Long known to the world’s gnarliest skiers and snowboarders for its massive snowfalls, laidback heliskiing scene and an Arctic summer-boosted season that lets downhillers play past midnight in late May, tiny scruffy Riksgränsen in Swedish Lapland has carved its first track into world-class luxury.
If you’re going to build a ski resort, best do it somewhere that gets lots of snow – in which case, Riksgränsen nails the brief. Indeed, the tiny town in Swedish Lapland in the farthest northern reaches of the country gets so much of the stuff, it was briefly abandoned in the 1920s, because the residents were unable to cope with the vast amounts that fall every winter.
Fortunately for us visiting a hundred years later, the hardy folk of Arctic Sweden returned to the town, which, thanks to an incredibly talented and somewhat obsessive crop of local skiers, developed through the nineties and noughties into a now-legendary, freeride mecca. Locals like Stefan and Pia Palm were at the forefront of this development before relocating to Chamonix, and their freeskier son Max now competes in the Freeride World Tour and regards double backflips as ‘all in a day’s work’.
It was only a matter of time before this once resolutely no-frills resort went upmarket, and luxury ski lodge Niehku Mountain Villa opened in 2018. We had the good fortune to find ourselves up there for a few days of very late-season skiing, because of the pandemic; not many have had the chance. The area’s massive snowfalls and location 125 miles north of the Arctic Circle allow keen skiers to hit the slopes until late May, when you can ski beneath the awakening midnight sun.
We journeyed to Riksgränsen on the 17-hour overnight sleeper from Stockholm (you could also fly to nearby Kiruna in under two hours, but the Swedes do have a reputation for flight-shaming), then a one-minute transfer from the station had us at the doors of the villa, built within the curtilage of an old locomotive roundhouse just a few hundred metres from the railway line.
The roundhouse originally served the steam trains of the Malmbanan (Iron Ore Line), which has been used for over a century to transport iron ore from Kiruna to Narvik, in Norway (the border between Sweden and Norway is less than 100m from the villa, and it’s possible to ski into Norway from Riksgränsen’s highest ski lift, then back into Sweden on an off-piste route called the Norvege Svången – literally, ‘Norwegian bow’). Features of the old roundhouse, which accommodated a turntable for spinning the locomotives around for their return trips, have been retained in the villa, which was designed by architects Krook & Tjäder and interior designer Stylt Trampoli and won the prestigious UNESCO Prix Versailles for the world’s best hotel interior in 2019.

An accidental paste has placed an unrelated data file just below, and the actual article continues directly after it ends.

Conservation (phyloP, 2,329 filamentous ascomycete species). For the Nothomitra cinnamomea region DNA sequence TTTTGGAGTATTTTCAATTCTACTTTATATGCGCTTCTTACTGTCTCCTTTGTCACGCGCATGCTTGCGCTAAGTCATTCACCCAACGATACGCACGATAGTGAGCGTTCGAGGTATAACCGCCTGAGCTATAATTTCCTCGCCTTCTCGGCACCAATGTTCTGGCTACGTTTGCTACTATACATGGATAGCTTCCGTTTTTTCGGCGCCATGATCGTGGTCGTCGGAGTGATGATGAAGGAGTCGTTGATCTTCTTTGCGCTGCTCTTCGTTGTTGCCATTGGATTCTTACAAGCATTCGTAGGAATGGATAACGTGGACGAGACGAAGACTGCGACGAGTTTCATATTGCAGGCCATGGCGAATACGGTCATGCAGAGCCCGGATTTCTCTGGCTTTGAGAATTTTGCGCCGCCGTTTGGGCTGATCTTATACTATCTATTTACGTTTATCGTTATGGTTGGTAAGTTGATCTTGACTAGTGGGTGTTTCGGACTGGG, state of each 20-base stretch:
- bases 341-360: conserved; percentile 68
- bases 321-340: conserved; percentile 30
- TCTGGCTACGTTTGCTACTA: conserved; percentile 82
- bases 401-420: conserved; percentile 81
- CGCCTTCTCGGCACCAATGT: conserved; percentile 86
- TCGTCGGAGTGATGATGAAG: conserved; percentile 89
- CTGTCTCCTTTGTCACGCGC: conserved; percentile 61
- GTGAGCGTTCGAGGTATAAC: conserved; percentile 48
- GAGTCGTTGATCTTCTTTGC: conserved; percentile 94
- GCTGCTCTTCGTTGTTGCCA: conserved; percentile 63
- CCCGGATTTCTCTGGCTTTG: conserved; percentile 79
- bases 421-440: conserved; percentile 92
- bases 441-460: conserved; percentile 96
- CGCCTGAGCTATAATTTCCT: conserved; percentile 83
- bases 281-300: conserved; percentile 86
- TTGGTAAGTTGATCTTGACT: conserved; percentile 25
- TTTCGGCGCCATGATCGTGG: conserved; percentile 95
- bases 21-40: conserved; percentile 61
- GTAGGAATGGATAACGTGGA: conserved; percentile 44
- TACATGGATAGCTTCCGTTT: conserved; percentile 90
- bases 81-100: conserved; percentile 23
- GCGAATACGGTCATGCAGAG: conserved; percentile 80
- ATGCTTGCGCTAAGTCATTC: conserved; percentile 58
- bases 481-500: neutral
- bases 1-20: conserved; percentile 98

On our first night at the villa, as we dined with Niehku’s co-founder and manager Jossi Lindblom (who also happens to be a fully qualified mountain guide and regularly leads the villa’s guests on heliski adventures), he pointed out remnants of the original semi-circular wall of the roundhouse, now a feature of the restaurant.
Head chef Ragnar Martinsson has created a modern rustic menu that relies heavily on game and fish from the surrounding mountains, forests and lakes, as well as from the nearby North Atlantic. This evening’s main course was a perfect example, consisting of baked beetroot with flamed moose heart, fermented mountain berries and fennel seeds. Jossi had hunted and shot the moose himself – about as local and organic as a meal can get.
Being neophytes when it comes to wine, we found it reassuring to be guided by our waitress Ramone through a series of whites and reds designed to complement each dish. The villa’s unique wine cellar houses around 500 different wines and sits in an old engine-greasing pit, which can be seen through a glass ceiling that also serves as part of the restaurant floor.
We’d met Jossi for dinner after returning from heliskiing in the mountains surrounding Riksgränsen, this being Niehku’s raison-d’être – an upmarket clientele of keen skiers head here once the ski seasons are over in the Alps and Rocky Mountains to pursue their obsession into the Arctic summer.
Four or five skiers and their guide are picked up by helicopter from outside the villa and within five minutes find themselves in the heart of snow-plastered mountains, where descents of up to 900 vertical metres can be had on everything from deep powder to soft, spring snow.
‘Regular’ heliskiing can be a rushed affair – and not just because of the short hours of daylight. Ski guides and pilots are keen to keep things moving, since helicopters are expensive to run. It often means there’s little time to appreciate the invariably spectacular surroundings. But at Niehku, everything is mellow. As Jossi said: “there’s no rush – it won’t get dark until September”.